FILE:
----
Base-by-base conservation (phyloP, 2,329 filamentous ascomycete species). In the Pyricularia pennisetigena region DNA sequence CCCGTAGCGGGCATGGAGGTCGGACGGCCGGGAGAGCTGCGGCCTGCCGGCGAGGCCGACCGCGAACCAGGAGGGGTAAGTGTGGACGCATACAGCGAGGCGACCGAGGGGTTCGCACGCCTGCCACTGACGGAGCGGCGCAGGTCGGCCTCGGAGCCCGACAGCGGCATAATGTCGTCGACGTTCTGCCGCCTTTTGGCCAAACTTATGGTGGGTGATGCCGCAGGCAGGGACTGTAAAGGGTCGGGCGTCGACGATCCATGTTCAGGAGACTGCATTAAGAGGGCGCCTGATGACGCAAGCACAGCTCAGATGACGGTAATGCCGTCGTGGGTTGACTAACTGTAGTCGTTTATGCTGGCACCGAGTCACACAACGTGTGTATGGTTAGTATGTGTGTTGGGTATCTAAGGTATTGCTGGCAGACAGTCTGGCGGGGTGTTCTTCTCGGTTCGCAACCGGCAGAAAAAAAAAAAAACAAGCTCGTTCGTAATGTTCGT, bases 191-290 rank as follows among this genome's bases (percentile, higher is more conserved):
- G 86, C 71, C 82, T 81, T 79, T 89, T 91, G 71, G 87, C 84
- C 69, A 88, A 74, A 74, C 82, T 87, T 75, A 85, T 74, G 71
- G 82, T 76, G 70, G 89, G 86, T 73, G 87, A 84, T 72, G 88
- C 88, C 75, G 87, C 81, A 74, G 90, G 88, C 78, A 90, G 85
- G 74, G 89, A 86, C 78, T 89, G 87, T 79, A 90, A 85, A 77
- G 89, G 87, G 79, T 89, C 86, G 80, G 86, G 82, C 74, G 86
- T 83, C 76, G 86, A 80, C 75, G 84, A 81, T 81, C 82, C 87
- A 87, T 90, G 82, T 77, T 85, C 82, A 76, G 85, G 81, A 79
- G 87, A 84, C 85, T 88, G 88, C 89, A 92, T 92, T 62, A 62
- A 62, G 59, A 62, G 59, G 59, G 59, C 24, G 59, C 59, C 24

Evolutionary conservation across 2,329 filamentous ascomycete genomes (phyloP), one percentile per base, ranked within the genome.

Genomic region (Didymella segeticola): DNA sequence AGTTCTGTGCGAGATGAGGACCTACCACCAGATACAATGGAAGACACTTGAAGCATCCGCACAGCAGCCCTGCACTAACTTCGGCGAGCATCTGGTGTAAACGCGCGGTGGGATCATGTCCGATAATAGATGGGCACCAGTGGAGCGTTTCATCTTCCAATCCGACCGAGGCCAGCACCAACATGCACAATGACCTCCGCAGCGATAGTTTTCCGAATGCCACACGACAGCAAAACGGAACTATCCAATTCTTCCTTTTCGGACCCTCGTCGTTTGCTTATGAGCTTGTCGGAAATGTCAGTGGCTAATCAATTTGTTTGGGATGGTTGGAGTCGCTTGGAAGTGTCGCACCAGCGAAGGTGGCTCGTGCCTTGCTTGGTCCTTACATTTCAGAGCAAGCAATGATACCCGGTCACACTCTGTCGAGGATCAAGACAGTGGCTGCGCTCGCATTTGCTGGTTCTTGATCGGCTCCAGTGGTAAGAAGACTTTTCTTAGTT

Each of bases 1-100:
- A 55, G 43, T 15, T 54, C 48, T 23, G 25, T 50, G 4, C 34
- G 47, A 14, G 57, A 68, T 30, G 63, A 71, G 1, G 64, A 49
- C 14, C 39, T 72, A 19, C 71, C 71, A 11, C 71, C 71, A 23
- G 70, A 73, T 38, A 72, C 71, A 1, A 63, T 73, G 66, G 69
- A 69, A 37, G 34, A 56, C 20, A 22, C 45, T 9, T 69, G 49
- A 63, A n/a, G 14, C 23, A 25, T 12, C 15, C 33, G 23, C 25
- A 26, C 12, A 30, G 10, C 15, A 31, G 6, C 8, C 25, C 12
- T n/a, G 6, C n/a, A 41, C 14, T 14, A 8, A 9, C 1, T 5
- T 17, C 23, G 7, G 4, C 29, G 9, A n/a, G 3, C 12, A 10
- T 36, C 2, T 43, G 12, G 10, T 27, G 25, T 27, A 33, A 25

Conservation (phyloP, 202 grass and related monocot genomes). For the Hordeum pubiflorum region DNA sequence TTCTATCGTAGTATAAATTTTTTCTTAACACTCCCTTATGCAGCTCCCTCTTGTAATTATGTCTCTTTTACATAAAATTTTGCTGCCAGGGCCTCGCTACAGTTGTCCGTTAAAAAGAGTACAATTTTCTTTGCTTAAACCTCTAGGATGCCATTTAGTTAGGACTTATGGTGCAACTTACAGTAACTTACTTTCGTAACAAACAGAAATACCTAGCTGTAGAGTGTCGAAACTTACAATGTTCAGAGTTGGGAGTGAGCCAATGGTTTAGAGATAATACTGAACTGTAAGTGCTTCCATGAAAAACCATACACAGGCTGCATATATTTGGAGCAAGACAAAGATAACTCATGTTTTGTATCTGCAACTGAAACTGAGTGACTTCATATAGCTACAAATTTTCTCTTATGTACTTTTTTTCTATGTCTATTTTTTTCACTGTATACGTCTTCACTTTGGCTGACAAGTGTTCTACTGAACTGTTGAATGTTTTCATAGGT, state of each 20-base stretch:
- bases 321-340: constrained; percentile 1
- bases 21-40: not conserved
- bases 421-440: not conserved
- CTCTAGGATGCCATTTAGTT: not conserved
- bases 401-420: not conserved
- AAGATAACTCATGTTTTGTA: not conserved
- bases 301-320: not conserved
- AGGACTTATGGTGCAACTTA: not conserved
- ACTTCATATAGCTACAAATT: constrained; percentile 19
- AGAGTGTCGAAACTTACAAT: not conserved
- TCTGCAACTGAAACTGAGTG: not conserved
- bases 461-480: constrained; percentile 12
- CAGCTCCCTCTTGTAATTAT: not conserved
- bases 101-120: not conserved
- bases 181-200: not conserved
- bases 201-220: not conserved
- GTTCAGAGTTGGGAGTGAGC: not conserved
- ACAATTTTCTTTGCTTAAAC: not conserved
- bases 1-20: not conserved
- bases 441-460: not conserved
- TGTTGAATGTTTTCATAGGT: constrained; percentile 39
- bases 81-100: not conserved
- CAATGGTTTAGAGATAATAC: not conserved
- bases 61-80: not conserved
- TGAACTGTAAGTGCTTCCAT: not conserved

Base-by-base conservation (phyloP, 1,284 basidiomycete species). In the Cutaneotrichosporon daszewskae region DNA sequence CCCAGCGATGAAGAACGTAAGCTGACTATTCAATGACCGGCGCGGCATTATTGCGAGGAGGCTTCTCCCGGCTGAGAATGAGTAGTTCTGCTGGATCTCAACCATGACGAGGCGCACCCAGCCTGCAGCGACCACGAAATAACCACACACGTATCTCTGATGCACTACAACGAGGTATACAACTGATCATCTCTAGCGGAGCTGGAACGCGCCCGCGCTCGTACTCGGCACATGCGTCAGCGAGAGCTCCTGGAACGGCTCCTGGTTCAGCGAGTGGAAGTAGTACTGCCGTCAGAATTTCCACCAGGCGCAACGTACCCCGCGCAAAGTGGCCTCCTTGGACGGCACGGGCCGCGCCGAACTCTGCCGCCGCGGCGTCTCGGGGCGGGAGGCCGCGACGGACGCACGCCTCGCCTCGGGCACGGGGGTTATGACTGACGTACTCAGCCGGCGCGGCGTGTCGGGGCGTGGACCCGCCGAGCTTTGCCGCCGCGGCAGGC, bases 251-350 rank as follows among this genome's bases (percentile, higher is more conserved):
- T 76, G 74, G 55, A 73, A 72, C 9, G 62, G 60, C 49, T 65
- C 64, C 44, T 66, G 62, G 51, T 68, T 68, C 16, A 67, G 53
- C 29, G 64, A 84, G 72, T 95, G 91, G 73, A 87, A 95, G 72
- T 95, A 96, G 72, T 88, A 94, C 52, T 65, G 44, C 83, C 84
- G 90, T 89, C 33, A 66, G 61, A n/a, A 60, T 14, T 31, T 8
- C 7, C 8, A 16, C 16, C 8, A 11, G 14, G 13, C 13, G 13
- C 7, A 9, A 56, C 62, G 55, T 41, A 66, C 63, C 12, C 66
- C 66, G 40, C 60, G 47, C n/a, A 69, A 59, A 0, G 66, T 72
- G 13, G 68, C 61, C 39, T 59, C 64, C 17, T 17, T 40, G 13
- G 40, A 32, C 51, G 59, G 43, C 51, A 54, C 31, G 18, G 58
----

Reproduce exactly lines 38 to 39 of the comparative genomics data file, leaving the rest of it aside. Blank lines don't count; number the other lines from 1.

- CAGCTCCCTCTTGTAATTAT: not conserved
- bases 101-120: not conserved